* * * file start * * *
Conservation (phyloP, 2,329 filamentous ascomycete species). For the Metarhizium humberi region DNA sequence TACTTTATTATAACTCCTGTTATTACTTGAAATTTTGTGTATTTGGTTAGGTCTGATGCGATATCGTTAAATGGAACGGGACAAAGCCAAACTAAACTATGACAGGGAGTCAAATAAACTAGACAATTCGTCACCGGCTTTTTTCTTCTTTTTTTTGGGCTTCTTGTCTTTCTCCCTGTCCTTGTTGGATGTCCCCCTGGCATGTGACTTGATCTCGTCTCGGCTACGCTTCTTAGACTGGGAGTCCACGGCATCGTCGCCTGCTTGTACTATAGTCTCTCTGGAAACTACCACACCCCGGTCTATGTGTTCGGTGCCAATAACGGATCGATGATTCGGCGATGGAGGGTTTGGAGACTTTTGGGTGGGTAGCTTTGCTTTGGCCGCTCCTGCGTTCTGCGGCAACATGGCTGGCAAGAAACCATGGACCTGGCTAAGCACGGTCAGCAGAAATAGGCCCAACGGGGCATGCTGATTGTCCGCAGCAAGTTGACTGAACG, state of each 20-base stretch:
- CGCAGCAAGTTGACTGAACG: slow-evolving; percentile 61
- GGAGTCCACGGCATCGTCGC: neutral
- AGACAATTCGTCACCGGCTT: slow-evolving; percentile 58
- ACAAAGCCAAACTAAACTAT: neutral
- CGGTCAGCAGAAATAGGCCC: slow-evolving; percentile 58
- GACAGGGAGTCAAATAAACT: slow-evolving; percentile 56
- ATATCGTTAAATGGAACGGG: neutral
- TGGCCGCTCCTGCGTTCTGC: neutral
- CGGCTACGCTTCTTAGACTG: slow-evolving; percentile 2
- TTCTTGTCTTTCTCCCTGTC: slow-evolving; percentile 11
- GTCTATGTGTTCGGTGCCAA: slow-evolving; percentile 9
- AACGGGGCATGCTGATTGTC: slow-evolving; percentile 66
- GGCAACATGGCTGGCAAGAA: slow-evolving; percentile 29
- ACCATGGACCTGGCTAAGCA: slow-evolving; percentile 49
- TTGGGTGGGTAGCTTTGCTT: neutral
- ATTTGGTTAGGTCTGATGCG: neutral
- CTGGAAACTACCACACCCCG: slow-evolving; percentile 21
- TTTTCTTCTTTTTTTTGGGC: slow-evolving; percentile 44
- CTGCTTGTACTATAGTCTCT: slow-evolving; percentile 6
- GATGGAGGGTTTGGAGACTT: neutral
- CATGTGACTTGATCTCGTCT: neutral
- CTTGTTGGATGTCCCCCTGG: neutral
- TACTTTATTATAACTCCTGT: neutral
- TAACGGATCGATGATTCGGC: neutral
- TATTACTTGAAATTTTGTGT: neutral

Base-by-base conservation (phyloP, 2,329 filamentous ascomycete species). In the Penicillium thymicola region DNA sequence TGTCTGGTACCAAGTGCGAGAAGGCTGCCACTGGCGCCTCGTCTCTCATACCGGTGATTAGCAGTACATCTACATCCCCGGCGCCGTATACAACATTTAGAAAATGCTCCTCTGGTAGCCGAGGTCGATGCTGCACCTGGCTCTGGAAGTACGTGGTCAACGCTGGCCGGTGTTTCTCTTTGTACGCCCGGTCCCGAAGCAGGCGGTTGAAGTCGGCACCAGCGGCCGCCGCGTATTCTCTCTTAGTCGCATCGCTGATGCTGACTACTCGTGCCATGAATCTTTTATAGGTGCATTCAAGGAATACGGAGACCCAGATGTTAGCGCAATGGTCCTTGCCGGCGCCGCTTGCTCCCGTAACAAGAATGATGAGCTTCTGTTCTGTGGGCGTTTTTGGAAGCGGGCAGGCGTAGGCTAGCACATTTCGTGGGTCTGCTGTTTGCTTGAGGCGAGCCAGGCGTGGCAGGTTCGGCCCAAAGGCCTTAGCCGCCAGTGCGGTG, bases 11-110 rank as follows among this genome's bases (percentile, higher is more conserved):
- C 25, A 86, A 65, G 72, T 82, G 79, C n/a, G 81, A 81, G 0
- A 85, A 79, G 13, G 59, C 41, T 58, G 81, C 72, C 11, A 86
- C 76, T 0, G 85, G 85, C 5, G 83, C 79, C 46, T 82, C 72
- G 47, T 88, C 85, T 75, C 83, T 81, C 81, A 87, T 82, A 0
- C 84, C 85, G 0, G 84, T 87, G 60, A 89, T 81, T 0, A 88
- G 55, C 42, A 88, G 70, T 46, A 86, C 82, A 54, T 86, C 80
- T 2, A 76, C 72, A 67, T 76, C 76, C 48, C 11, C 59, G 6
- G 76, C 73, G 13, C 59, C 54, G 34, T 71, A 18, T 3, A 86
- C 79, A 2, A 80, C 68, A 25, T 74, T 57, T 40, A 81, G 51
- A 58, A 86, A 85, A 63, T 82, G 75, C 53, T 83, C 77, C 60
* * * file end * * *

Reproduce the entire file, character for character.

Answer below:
Conservation (phyloP, 2,329 filamentous ascomycete species). For the Metarhizium humberi region DNA sequence TACTTTATTATAACTCCTGTTATTACTTGAAATTTTGTGTATTTGGTTAGGTCTGATGCGATATCGTTAAATGGAACGGGACAAAGCCAAACTAAACTATGACAGGGAGTCAAATAAACTAGACAATTCGTCACCGGCTTTTTTCTTCTTTTTTTTGGGCTTCTTGTCTTTCTCCCTGTCCTTGTTGGATGTCCCCCTGGCATGTGACTTGATCTCGTCTCGGCTACGCTTCTTAGACTGGGAGTCCACGGCATCGTCGCCTGCTTGTACTATAGTCTCTCTGGAAACTACCACACCCCGGTCTATGTGTTCGGTGCCAATAACGGATCGATGATTCGGCGATGGAGGGTTTGGAGACTTTTGGGTGGGTAGCTTTGCTTTGGCCGCTCCTGCGTTCTGCGGCAACATGGCTGGCAAGAAACCATGGACCTGGCTAAGCACGGTCAGCAGAAATAGGCCCAACGGGGCATGCTGATTGTCCGCAGCAAGTTGACTGAACG, state of each 20-base stretch:
- CGCAGCAAGTTGACTGAACG: slow-evolving; percentile 61
- GGAGTCCACGGCATCGTCGC: neutral
- AGACAATTCGTCACCGGCTT: slow-evolving; percentile 58
- ACAAAGCCAAACTAAACTAT: neutral
- CGGTCAGCAGAAATAGGCCC: slow-evolving; percentile 58
- GACAGGGAGTCAAATAAACT: slow-evolving; percentile 56
- ATATCGTTAAATGGAACGGG: neutral
- TGGCCGCTCCTGCGTTCTGC: neutral
- CGGCTACGCTTCTTAGACTG: slow-evolving; percentile 2
- TTCTTGTCTTTCTCCCTGTC: slow-evolving; percentile 11
- GTCTATGTGTTCGGTGCCAA: slow-evolving; percentile 9
- AACGGGGCATGCTGATTGTC: slow-evolving; percentile 66
- GGCAACATGGCTGGCAAGAA: slow-evolving; percentile 29
- ACCATGGACCTGGCTAAGCA: slow-evolving; percentile 49
- TTGGGTGGGTAGCTTTGCTT: neutral
- ATTTGGTTAGGTCTGATGCG: neutral
- CTGGAAACTACCACACCCCG: slow-evolving; percentile 21
- TTTTCTTCTTTTTTTTGGGC: slow-evolving; percentile 44
- CTGCTTGTACTATAGTCTCT: slow-evolving; percentile 6
- GATGGAGGGTTTGGAGACTT: neutral
- CATGTGACTTGATCTCGTCT: neutral
- CTTGTTGGATGTCCCCCTGG: neutral
- TACTTTATTATAACTCCTGT: neutral
- TAACGGATCGATGATTCGGC: neutral
- TATTACTTGAAATTTTGTGT: neutral

Base-by-base conservation (phyloP, 2,329 filamentous ascomycete species). In the Penicillium thymicola region DNA sequence TGTCTGGTACCAAGTGCGAGAAGGCTGCCACTGGCGCCTCGTCTCTCATACCGGTGATTAGCAGTACATCTACATCCCCGGCGCCGTATACAACATTTAGAAAATGCTCCTCTGGTAGCCGAGGTCGATGCTGCACCTGGCTCTGGAAGTACGTGGTCAACGCTGGCCGGTGTTTCTCTTTGTACGCCCGGTCCCGAAGCAGGCGGTTGAAGTCGGCACCAGCGGCCGCCGCGTATTCTCTCTTAGTCGCATCGCTGATGCTGACTACTCGTGCCATGAATCTTTTATAGGTGCATTCAAGGAATACGGAGACCCAGATGTTAGCGCAATGGTCCTTGCCGGCGCCGCTTGCTCCCGTAACAAGAATGATGAGCTTCTGTTCTGTGGGCGTTTTTGGAAGCGGGCAGGCGTAGGCTAGCACATTTCGTGGGTCTGCTGTTTGCTTGAGGCGAGCCAGGCGTGGCAGGTTCGGCCCAAAGGCCTTAGCCGCCAGTGCGGTG, bases 11-110 rank as follows among this genome's bases (percentile, higher is more conserved):
- C 25, A 86, A 65, G 72, T 82, G 79, C n/a, G 81, A 81, G 0
- A 85, A 79, G 13, G 59, C 41, T 58, G 81, C 72, C 11, A 86
- C 76, T 0, G 85, G 85, C 5, G 83, C 79, C 46, T 82, C 72
- G 47, T 88, C 85, T 75, C 83, T 81, C 81, A 87, T 82, A 0
- C 84, C 85, G 0, G 84, T 87, G 60, A 89, T 81, T 0, A 88
- G 55, C 42, A 88, G 70, T 46, A 86, C 82, A 54, T 86, C 80
- T 2, A 76, C 72, A 67, T 76, C 76, C 48, C 11, C 59, G 6
- G 76, C 73, G 13, C 59, C 54, G 34, T 71, A 18, T 3, A 86
- C 79, A 2, A 80, C 68, A 25, T 74, T 57, T 40, A 81, G 51
- A 58, A 86, A 85, A 63, T 82, G 75, C 53, T 83, C 77, C 60